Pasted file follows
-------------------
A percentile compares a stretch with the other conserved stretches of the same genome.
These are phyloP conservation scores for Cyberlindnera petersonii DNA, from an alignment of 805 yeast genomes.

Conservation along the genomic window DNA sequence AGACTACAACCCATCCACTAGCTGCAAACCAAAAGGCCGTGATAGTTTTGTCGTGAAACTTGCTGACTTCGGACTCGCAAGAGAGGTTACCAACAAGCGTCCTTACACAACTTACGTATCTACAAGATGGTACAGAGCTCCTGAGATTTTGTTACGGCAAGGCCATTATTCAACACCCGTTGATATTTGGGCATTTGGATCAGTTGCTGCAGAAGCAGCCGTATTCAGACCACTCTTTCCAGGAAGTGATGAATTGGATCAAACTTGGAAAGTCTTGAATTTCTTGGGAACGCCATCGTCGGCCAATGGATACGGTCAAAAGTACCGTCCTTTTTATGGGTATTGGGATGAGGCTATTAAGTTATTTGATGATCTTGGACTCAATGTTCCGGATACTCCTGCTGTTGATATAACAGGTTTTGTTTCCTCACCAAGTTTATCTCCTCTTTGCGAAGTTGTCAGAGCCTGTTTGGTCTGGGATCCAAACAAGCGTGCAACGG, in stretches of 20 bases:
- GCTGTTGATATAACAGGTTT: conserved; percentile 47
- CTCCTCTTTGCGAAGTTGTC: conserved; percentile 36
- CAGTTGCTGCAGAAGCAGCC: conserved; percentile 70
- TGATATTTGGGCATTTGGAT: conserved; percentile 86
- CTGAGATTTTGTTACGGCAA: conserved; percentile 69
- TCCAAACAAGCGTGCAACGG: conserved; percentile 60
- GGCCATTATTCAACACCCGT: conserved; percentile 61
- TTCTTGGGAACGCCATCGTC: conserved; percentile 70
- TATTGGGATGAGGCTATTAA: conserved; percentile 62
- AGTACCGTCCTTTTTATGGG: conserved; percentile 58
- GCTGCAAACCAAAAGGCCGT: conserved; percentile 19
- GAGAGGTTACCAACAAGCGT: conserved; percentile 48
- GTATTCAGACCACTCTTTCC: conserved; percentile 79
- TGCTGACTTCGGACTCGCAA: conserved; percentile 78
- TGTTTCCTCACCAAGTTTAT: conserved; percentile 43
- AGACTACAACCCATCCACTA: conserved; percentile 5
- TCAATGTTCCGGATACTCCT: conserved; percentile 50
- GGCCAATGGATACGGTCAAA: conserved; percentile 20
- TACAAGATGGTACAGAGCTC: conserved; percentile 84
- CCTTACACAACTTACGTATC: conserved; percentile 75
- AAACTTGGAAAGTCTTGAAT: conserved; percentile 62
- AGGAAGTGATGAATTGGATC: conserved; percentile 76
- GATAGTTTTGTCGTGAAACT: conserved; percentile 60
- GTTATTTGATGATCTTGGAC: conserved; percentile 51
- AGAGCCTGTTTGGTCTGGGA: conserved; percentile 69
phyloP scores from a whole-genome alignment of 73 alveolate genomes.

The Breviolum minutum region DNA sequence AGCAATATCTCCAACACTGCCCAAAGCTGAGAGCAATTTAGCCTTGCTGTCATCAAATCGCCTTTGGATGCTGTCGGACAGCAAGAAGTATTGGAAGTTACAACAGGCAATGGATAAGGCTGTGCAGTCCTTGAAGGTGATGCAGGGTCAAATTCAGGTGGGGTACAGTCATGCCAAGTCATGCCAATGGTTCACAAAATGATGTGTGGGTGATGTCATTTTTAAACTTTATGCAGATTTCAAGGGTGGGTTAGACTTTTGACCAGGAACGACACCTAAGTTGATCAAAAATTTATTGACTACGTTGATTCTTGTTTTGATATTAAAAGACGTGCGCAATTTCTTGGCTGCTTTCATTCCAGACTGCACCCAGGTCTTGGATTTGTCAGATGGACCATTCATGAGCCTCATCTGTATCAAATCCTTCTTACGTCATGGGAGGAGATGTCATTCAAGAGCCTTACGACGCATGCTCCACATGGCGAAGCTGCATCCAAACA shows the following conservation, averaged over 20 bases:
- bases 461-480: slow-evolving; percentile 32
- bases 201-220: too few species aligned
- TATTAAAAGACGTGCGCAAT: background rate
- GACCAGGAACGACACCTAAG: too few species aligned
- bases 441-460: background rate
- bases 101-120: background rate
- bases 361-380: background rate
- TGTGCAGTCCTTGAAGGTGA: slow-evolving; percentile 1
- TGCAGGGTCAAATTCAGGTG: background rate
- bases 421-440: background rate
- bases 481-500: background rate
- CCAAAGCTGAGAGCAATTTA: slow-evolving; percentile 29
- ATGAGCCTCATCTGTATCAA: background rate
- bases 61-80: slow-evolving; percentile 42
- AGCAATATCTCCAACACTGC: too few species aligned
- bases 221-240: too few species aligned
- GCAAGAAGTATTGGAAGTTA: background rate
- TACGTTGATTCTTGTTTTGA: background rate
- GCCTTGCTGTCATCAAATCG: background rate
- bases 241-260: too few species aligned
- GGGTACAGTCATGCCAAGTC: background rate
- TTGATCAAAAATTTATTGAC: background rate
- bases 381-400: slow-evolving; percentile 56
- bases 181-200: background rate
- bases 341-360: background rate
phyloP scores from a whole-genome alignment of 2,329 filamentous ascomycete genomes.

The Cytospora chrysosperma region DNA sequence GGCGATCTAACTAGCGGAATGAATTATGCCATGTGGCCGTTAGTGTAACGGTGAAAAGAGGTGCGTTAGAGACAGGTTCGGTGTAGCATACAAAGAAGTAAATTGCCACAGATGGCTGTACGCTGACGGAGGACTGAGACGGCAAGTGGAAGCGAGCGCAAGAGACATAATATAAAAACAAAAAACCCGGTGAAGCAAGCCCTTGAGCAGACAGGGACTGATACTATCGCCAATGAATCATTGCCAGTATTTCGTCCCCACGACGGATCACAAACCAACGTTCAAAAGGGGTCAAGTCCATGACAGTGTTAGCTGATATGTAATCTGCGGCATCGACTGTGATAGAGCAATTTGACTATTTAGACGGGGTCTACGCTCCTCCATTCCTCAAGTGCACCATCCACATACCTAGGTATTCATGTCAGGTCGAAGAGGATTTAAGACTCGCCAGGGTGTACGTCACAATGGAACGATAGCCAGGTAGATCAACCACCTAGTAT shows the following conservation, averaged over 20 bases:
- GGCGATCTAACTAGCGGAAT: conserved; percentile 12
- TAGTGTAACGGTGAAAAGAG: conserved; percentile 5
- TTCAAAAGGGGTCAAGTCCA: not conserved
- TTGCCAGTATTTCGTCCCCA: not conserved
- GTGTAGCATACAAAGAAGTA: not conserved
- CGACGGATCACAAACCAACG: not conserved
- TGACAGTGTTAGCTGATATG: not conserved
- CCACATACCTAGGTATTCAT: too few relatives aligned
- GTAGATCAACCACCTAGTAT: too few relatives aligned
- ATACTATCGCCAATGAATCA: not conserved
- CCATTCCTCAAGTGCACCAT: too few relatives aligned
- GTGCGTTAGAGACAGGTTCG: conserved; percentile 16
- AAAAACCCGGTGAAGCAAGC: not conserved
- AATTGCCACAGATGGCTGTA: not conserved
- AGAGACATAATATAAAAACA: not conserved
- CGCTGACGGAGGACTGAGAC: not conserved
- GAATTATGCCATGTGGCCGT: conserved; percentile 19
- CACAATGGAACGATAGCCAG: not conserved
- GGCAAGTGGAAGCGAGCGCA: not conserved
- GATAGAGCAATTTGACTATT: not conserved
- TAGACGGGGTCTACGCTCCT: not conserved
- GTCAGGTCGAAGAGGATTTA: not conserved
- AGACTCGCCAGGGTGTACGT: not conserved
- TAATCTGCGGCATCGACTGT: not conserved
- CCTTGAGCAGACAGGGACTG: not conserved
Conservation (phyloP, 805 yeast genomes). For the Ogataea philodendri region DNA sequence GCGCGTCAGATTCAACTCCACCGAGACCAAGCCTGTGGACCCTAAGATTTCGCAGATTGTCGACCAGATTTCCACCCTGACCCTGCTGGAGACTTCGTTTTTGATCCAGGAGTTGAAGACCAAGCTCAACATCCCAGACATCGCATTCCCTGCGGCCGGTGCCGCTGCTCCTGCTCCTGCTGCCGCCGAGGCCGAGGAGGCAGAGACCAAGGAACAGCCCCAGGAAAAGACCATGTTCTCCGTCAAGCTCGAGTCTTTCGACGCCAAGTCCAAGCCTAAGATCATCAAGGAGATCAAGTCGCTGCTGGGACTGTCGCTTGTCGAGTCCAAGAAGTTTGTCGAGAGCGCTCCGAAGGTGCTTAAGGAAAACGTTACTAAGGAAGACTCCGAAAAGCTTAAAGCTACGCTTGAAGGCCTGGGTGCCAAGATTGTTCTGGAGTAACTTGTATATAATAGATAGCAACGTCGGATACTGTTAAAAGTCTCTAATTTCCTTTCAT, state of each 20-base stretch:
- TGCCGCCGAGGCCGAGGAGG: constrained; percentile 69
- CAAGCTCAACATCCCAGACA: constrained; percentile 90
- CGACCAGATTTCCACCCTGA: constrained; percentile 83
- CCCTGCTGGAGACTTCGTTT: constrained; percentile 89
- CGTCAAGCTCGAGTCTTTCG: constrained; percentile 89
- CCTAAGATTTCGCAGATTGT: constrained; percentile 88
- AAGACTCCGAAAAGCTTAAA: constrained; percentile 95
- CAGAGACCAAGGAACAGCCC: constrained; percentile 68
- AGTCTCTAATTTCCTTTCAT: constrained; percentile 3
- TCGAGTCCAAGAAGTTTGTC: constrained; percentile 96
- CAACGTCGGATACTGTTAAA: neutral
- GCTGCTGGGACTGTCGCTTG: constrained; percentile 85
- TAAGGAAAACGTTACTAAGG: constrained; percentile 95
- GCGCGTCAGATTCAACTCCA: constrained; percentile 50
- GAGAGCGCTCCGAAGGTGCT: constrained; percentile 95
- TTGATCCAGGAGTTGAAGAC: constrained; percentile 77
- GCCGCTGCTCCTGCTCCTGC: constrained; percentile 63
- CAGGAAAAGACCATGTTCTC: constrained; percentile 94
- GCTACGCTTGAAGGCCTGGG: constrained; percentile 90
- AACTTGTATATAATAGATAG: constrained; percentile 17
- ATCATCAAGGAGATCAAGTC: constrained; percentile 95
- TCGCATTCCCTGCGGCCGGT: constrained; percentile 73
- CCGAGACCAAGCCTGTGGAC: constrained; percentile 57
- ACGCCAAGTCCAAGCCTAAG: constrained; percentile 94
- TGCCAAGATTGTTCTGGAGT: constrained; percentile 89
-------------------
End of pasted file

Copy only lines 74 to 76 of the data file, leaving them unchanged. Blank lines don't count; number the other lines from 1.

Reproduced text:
- GAATTATGCCATGTGGCCGT: conserved; percentile 19
- CACAATGGAACGATAGCCAG: not conserved
- GGCAAGTGGAAGCGAGCGCA: not conserved